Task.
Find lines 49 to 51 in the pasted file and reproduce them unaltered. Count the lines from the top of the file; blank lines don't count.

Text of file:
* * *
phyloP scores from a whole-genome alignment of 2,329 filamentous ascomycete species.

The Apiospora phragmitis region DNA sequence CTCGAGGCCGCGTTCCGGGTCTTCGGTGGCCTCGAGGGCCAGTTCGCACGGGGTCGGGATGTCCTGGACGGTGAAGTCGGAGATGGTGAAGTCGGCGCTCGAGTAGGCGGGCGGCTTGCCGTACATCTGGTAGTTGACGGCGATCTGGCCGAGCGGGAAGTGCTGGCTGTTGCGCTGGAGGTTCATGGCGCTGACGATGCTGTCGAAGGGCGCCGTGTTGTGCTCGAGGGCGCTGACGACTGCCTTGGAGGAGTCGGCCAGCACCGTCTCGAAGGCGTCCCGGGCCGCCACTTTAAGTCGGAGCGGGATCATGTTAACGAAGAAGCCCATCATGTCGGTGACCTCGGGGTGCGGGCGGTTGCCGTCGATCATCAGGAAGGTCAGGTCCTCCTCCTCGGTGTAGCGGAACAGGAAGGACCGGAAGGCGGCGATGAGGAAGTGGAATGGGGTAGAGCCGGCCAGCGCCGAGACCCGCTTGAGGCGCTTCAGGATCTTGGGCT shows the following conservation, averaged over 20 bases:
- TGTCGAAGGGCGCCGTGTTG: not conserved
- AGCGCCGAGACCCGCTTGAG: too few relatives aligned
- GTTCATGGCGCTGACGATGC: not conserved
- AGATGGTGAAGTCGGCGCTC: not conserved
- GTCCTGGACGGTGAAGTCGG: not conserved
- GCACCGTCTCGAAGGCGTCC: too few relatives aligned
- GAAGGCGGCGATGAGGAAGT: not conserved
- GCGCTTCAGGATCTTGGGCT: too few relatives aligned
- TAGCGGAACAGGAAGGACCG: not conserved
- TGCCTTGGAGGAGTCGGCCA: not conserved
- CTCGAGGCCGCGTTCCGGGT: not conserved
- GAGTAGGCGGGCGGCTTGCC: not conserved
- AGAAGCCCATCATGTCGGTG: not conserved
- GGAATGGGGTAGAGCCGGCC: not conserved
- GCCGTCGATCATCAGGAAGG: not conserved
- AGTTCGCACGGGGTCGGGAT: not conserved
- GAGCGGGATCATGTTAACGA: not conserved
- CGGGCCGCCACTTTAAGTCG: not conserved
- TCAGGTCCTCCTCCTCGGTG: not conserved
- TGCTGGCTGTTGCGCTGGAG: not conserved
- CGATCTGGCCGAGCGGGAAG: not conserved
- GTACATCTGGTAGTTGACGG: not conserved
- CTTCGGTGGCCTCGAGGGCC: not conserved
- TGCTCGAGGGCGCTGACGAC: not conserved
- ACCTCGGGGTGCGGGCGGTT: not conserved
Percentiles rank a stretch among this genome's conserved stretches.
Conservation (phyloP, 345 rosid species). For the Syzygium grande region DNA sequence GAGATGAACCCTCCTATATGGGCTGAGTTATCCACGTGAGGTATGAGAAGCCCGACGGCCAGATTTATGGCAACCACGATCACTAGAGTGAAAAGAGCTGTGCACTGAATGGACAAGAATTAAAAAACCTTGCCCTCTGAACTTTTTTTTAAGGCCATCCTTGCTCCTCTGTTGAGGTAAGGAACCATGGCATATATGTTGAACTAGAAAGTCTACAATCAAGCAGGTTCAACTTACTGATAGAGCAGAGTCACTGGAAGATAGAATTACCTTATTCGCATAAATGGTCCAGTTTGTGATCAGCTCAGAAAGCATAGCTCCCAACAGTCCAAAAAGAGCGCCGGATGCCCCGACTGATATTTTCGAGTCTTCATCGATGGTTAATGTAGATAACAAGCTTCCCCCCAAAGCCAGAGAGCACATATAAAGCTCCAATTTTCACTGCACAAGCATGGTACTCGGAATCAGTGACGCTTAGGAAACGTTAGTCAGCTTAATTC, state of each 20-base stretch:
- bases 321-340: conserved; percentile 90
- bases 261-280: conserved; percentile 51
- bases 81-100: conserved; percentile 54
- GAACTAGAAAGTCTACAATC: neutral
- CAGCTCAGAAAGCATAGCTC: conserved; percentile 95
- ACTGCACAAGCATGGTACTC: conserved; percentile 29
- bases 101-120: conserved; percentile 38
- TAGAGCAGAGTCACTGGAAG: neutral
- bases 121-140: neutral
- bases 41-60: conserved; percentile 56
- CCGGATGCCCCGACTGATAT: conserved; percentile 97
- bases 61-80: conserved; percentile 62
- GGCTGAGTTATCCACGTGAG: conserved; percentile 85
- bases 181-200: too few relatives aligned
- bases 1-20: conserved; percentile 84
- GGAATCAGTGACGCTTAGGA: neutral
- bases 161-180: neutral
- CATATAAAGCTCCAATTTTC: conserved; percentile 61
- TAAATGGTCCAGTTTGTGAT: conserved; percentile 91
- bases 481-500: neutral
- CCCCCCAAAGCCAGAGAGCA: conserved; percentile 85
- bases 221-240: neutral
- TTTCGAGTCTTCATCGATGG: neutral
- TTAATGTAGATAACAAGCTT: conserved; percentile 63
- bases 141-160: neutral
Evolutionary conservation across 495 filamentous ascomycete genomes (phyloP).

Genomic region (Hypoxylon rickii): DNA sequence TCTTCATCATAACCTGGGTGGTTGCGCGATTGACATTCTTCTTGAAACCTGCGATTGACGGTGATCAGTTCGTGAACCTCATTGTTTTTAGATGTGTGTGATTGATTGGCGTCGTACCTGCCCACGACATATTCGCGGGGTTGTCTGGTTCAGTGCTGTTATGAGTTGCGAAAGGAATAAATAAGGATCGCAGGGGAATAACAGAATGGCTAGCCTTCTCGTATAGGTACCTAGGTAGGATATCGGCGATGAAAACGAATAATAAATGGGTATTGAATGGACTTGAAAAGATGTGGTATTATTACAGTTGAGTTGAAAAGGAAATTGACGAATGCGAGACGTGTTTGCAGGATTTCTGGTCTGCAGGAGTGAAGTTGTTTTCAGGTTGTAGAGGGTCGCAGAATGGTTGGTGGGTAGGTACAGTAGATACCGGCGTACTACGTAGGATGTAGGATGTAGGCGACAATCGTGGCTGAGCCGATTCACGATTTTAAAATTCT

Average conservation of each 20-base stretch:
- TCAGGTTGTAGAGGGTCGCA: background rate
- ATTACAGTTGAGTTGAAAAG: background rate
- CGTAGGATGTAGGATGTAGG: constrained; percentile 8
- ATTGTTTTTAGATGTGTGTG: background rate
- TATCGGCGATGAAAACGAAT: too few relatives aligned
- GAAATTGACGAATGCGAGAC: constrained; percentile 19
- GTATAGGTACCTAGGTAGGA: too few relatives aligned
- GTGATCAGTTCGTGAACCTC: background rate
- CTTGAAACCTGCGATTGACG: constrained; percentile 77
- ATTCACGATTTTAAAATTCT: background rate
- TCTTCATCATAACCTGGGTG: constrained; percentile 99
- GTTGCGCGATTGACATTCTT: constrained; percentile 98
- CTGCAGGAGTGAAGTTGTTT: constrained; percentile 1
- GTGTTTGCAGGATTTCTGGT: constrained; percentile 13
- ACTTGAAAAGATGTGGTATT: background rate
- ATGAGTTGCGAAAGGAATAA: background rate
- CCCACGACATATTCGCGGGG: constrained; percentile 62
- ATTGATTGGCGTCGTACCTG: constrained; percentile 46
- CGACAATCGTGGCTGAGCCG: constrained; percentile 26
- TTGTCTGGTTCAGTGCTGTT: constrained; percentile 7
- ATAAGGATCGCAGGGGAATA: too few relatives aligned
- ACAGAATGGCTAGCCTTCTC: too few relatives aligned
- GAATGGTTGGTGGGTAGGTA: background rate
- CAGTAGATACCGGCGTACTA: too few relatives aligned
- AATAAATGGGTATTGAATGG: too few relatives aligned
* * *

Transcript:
- bases 481-500: neutral
- CCCCCCAAAGCCAGAGAGCA: conserved; percentile 85
- bases 221-240: neutral